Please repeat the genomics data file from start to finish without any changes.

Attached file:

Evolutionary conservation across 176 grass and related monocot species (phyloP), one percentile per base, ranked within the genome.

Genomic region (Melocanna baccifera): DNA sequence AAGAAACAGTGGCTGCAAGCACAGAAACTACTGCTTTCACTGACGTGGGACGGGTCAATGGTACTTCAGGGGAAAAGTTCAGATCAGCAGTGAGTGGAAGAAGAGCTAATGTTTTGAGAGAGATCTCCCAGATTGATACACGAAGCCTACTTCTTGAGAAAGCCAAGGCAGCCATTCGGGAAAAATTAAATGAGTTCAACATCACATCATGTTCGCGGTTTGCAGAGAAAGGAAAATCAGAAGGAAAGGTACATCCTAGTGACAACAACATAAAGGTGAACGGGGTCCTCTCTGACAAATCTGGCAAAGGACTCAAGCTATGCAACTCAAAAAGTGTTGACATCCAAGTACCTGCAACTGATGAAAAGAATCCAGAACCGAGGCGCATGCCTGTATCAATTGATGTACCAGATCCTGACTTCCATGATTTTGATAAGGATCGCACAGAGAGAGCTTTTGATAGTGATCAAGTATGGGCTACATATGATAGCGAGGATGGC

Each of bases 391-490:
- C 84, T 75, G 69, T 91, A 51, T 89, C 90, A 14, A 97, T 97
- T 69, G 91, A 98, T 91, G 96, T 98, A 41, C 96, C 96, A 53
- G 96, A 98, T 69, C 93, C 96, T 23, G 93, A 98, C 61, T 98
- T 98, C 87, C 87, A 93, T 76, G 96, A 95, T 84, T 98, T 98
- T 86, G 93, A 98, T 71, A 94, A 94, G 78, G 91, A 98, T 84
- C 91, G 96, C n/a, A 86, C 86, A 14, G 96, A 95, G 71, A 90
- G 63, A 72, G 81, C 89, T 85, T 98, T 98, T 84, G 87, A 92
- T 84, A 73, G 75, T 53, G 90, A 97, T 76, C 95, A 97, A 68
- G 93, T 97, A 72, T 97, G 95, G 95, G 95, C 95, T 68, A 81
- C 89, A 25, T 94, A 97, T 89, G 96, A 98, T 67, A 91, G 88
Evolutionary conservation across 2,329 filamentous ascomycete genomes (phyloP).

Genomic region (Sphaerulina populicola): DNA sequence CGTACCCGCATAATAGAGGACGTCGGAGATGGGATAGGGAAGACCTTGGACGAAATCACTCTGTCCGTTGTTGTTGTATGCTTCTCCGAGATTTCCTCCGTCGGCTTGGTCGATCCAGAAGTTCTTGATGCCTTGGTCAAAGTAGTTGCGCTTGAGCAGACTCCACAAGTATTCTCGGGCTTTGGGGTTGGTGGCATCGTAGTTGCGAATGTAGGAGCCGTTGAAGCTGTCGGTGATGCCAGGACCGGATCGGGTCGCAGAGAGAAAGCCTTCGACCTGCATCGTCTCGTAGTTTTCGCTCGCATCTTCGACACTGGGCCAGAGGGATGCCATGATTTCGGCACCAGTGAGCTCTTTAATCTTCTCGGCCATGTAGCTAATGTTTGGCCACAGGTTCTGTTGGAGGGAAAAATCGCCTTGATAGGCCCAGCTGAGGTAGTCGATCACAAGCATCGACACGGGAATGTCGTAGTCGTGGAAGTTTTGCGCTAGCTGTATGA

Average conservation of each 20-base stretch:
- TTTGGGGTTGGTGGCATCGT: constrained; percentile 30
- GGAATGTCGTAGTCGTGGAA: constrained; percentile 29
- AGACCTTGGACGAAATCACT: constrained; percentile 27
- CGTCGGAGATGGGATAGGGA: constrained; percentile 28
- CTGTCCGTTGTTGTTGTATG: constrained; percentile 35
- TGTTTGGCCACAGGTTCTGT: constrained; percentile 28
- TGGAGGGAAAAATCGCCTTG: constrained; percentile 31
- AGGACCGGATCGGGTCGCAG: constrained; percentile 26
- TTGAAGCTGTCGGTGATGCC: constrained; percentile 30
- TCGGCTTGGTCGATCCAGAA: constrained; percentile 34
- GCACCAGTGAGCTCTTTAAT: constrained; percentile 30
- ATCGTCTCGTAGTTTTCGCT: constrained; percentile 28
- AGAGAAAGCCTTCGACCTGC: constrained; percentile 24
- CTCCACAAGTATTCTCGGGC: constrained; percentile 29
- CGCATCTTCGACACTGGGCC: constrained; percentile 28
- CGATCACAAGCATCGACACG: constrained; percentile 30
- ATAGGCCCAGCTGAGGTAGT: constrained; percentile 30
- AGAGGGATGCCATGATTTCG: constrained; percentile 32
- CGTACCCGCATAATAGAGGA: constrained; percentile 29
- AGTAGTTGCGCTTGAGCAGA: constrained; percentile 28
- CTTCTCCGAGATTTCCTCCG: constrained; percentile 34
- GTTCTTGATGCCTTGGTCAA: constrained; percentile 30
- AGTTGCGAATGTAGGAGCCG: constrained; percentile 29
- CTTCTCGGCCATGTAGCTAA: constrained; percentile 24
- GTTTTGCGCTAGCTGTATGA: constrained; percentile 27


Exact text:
Evolutionary conservation across 176 grass and related monocot species (phyloP), one percentile per base, ranked within the genome.

Genomic region (Melocanna baccifera): DNA sequence AAGAAACAGTGGCTGCAAGCACAGAAACTACTGCTTTCACTGACGTGGGACGGGTCAATGGTACTTCAGGGGAAAAGTTCAGATCAGCAGTGAGTGGAAGAAGAGCTAATGTTTTGAGAGAGATCTCCCAGATTGATACACGAAGCCTACTTCTTGAGAAAGCCAAGGCAGCCATTCGGGAAAAATTAAATGAGTTCAACATCACATCATGTTCGCGGTTTGCAGAGAAAGGAAAATCAGAAGGAAAGGTACATCCTAGTGACAACAACATAAAGGTGAACGGGGTCCTCTCTGACAAATCTGGCAAAGGACTCAAGCTATGCAACTCAAAAAGTGTTGACATCCAAGTACCTGCAACTGATGAAAAGAATCCAGAACCGAGGCGCATGCCTGTATCAATTGATGTACCAGATCCTGACTTCCATGATTTTGATAAGGATCGCACAGAGAGAGCTTTTGATAGTGATCAAGTATGGGCTACATATGATAGCGAGGATGGC

Each of bases 391-490:
- C 84, T 75, G 69, T 91, A 51, T 89, C 90, A 14, A 97, T 97
- T 69, G 91, A 98, T 91, G 96, T 98, A 41, C 96, C 96, A 53
- G 96, A 98, T 69, C 93, C 96, T 23, G 93, A 98, C 61, T 98
- T 98, C 87, C 87, A 93, T 76, G 96, A 95, T 84, T 98, T 98
- T 86, G 93, A 98, T 71, A 94, A 94, G 78, G 91, A 98, T 84
- C 91, G 96, C n/a, A 86, C 86, A 14, G 96, A 95, G 71, A 90
- G 63, A 72, G 81, C 89, T 85, T 98, T 98, T 84, G 87, A 92
- T 84, A 73, G 75, T 53, G 90, A 97, T 76, C 95, A 97, A 68
- G 93, T 97, A 72, T 97, G 95, G 95, G 95, C 95, T 68, A 81
- C 89, A 25, T 94, A 97, T 89, G 96, A 98, T 67, A 91, G 88
Evolutionary conservation across 2,329 filamentous ascomycete genomes (phyloP).

Genomic region (Sphaerulina populicola): DNA sequence CGTACCCGCATAATAGAGGACGTCGGAGATGGGATAGGGAAGACCTTGGACGAAATCACTCTGTCCGTTGTTGTTGTATGCTTCTCCGAGATTTCCTCCGTCGGCTTGGTCGATCCAGAAGTTCTTGATGCCTTGGTCAAAGTAGTTGCGCTTGAGCAGACTCCACAAGTATTCTCGGGCTTTGGGGTTGGTGGCATCGTAGTTGCGAATGTAGGAGCCGTTGAAGCTGTCGGTGATGCCAGGACCGGATCGGGTCGCAGAGAGAAAGCCTTCGACCTGCATCGTCTCGTAGTTTTCGCTCGCATCTTCGACACTGGGCCAGAGGGATGCCATGATTTCGGCACCAGTGAGCTCTTTAATCTTCTCGGCCATGTAGCTAATGTTTGGCCACAGGTTCTGTTGGAGGGAAAAATCGCCTTGATAGGCCCAGCTGAGGTAGTCGATCACAAGCATCGACACGGGAATGTCGTAGTCGTGGAAGTTTTGCGCTAGCTGTATGA

Average conservation of each 20-base stretch:
- TTTGGGGTTGGTGGCATCGT: constrained; percentile 30
- GGAATGTCGTAGTCGTGGAA: constrained; percentile 29
- AGACCTTGGACGAAATCACT: constrained; percentile 27
- CGTCGGAGATGGGATAGGGA: constrained; percentile 28
- CTGTCCGTTGTTGTTGTATG: constrained; percentile 35
- TGTTTGGCCACAGGTTCTGT: constrained; percentile 28
- TGGAGGGAAAAATCGCCTTG: constrained; percentile 31
- AGGACCGGATCGGGTCGCAG: constrained; percentile 26
- TTGAAGCTGTCGGTGATGCC: constrained; percentile 30
- TCGGCTTGGTCGATCCAGAA: constrained; percentile 34
- GCACCAGTGAGCTCTTTAAT: constrained; percentile 30
- ATCGTCTCGTAGTTTTCGCT: constrained; percentile 28
- AGAGAAAGCCTTCGACCTGC: constrained; percentile 24
- CTCCACAAGTATTCTCGGGC: constrained; percentile 29
- CGCATCTTCGACACTGGGCC: constrained; percentile 28
- CGATCACAAGCATCGACACG: constrained; percentile 30
- ATAGGCCCAGCTGAGGTAGT: constrained; percentile 30
- AGAGGGATGCCATGATTTCG: constrained; percentile 32
- CGTACCCGCATAATAGAGGA: constrained; percentile 29
- AGTAGTTGCGCTTGAGCAGA: constrained; percentile 28
- CTTCTCCGAGATTTCCTCCG: constrained; percentile 34
- GTTCTTGATGCCTTGGTCAA: constrained; percentile 30
- AGTTGCGAATGTAGGAGCCG: constrained; percentile 29
- CTTCTCGGCCATGTAGCTAA: constrained; percentile 24
- GTTTTGCGCTAGCTGTATGA: constrained; percentile 27